This MB&F Watch Dial Is A Six-Figure Gemstone Sculpture

The wild watch’s serpentine hands are tilted so the time can only be read by the wearer.


A lot can be—and has been—said about the whimsical timepieces engineered and crafted by Maximilian Büsser and his titular MB&F brand, but his mission can be summed up simply by the following quote: “I created MB&F to do what I believe in, making three-dimensional sculptural kinetic art pieces that give the time.”

From the WWII jet-inspired “Kittyhawk” HM4 to Porsche 918 Spyder-celebrating HM8 Mark 2, eye-catching 3D elements have always been hallmark of MB&F designs, and the same can be said of the new Legacy Machine FlyingT Onyx.

Beneath the convex sapphire crystal is an onyx dial. But while virtually every other watchmaker would merely cut the mineral into a flat face, MB&F has crafted the gemstone three-dimensionally into a dome—a feat easier said than done.

The onyx piece needed an asymmetrical cutout for the 60-second flying tourbillon, which is driven by a rear-facing, sun-shaped automatic winding rotor. Variable thicknesses throughout the onyx dial were also required to accommodate the technical requirements of the movement plate.


Most of the onyx dial’s real estate is taken up by the stacked pieces of the movement itself, in line with Büsser’s love of three-dimensional figures. The time is actually displayed by serpentine hands on a secondary dial, which is somewhat curiously located at the 7 o’clock position and inclined at a 50-degree tilt so that it can be read only by the wearer.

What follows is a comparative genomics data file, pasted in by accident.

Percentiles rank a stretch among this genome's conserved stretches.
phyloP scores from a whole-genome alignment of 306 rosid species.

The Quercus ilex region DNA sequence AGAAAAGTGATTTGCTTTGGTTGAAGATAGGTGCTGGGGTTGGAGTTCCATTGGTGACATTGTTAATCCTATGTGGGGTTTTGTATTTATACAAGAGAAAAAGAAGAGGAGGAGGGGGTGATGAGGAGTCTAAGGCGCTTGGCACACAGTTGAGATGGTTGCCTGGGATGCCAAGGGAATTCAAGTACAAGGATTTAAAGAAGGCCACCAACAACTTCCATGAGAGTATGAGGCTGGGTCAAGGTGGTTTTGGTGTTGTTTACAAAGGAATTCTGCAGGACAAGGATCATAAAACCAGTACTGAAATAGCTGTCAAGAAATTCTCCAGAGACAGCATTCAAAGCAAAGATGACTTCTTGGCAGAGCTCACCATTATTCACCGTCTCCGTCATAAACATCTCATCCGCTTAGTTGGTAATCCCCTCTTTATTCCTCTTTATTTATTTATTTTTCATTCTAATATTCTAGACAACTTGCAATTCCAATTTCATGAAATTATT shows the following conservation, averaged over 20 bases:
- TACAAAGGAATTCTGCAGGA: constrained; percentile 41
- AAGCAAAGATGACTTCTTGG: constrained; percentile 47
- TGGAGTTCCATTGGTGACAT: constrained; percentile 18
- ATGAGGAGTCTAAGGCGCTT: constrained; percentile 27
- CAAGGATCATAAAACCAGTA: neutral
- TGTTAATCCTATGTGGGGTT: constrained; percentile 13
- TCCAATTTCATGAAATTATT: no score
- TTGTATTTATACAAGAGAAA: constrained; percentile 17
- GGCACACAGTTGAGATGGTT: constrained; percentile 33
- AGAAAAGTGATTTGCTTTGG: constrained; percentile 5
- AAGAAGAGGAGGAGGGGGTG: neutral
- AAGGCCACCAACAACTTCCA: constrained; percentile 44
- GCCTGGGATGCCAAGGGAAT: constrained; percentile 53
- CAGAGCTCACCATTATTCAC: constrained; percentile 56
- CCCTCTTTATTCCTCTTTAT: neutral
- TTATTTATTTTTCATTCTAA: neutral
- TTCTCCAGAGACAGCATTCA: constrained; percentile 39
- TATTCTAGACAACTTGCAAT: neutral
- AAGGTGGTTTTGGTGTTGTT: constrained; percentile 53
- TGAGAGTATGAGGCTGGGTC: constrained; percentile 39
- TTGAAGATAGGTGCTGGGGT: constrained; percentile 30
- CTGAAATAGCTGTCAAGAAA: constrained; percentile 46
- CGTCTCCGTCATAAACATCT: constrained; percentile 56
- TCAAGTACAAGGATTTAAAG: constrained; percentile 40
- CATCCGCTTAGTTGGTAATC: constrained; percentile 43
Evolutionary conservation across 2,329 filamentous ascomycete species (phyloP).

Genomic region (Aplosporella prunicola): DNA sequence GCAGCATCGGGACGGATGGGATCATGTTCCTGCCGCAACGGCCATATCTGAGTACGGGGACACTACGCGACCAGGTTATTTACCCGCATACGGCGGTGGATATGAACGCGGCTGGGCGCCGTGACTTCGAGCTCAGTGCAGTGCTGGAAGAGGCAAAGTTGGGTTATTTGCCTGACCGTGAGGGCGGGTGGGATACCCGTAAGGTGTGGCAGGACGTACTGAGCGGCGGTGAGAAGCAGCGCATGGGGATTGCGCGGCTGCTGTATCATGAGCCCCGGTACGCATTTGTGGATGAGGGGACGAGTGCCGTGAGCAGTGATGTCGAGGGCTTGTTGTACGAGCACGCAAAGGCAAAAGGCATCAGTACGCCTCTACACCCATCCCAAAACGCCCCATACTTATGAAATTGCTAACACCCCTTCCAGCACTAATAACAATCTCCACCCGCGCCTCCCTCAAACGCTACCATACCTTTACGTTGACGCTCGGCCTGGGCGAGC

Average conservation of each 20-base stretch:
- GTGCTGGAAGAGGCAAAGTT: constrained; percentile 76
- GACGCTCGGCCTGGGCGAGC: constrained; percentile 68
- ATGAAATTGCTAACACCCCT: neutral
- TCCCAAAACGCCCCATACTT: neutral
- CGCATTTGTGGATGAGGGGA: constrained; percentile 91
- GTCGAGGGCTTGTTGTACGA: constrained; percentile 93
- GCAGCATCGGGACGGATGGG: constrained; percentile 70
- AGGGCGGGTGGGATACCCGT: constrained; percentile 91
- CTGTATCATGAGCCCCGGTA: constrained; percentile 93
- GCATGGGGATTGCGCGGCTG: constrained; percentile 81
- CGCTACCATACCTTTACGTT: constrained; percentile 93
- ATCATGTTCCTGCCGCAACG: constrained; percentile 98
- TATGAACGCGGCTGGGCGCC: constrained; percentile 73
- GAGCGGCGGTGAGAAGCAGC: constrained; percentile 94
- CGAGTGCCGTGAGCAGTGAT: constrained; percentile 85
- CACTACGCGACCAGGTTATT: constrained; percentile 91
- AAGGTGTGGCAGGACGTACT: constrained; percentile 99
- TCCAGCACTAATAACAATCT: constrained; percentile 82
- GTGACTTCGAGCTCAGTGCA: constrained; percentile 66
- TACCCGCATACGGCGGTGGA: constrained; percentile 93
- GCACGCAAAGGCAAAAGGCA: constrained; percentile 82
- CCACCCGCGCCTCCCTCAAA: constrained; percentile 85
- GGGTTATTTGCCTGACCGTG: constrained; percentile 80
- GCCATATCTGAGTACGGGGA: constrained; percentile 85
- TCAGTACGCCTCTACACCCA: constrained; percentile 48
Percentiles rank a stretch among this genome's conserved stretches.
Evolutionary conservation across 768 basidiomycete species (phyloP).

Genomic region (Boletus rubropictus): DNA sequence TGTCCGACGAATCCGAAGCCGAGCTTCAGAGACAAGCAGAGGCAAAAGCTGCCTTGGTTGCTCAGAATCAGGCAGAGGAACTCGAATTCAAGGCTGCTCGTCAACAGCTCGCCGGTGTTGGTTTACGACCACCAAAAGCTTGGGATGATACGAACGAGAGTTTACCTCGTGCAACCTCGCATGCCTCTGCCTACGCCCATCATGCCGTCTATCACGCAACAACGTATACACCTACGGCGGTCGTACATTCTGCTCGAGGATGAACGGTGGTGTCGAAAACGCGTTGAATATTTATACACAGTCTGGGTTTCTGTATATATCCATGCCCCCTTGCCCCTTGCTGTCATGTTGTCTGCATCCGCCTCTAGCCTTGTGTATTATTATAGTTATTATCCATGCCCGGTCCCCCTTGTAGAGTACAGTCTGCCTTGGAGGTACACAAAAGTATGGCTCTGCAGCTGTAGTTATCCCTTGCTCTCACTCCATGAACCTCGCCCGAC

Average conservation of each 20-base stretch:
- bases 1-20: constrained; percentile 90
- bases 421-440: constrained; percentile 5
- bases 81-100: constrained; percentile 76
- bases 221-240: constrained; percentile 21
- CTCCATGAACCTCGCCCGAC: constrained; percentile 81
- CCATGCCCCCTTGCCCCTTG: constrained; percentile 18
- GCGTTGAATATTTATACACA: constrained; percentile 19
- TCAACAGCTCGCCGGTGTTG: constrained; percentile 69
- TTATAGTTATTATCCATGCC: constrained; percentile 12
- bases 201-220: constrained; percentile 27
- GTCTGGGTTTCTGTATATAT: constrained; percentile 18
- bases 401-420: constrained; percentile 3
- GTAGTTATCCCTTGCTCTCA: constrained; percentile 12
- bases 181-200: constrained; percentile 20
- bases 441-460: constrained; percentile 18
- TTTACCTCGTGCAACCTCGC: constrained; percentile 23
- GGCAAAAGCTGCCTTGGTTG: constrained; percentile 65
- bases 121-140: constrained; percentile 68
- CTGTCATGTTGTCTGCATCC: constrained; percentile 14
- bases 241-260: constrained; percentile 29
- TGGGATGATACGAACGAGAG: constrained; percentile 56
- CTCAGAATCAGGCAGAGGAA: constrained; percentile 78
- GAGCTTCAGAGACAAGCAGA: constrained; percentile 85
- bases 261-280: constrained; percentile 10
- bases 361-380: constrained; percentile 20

This horological experimentalism is all contained in an elegant round gold case featuring elongated, Art Decco-harking lugs and a pair of crowns—the left is for winding, and the right is time-setting. The case’s form is traditional by-design, as MB&F’s Legacy Machines (LMs) are meant to be modern tributes to 19th-century watchmaking.


Onyx is just the latest evolution of the Legacy Machine FlyingT, first launched in 2019. And while the influence of sculpture is apparent, the true inspiration is more abstract.

“I wanted LM FlyingT to reflect the personality and qualities of the women of my family, particularly my mother,” Büsser’s said. “It had to combine supreme elegance with tremendous vitality.”


“The column-like structure of the flying tourbillon was very important to me as I felt very strongly that women form the pillar of humanity. At the same time, there is another layer of meaning coming in from the sun-shaped rotor, which incorporates the element of life-giving, a source of sustenance which we gravitate towards and around.”

Priced at $133,000, the LM FlyingT Onyx is available to purchase now.